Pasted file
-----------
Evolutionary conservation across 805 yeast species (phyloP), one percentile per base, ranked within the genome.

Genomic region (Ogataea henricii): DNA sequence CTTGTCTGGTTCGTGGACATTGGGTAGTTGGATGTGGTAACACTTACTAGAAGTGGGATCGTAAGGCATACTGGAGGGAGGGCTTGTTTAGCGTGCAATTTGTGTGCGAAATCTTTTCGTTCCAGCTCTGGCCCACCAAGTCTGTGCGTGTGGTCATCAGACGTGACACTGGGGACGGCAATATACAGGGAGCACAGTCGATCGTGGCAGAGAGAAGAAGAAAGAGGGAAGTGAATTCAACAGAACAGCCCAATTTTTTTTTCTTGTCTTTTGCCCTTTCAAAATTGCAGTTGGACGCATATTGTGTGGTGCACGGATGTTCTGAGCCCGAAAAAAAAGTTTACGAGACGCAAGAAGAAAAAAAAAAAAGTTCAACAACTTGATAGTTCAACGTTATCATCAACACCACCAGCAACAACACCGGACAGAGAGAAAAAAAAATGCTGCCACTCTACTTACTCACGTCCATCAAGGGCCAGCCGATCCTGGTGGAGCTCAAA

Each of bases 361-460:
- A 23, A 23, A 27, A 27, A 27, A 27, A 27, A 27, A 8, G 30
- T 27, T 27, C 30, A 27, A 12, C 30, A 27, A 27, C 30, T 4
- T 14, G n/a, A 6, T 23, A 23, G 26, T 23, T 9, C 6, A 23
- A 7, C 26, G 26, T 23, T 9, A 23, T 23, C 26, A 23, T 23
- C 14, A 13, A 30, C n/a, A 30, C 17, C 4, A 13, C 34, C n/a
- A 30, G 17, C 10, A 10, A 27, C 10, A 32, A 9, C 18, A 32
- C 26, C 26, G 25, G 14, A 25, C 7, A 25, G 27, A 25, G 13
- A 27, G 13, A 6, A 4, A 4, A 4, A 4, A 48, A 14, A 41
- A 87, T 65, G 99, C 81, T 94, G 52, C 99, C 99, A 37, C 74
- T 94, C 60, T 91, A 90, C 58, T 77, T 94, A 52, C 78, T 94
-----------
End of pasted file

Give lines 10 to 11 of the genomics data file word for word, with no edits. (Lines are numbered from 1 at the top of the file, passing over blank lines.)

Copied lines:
- C 26, C 26, G 25, G 14, A 25, C 7, A 25, G 27, A 25, G 13
- A 27, G 13, A 6, A 4, A 4, A 4, A 4, A 48, A 14, A 41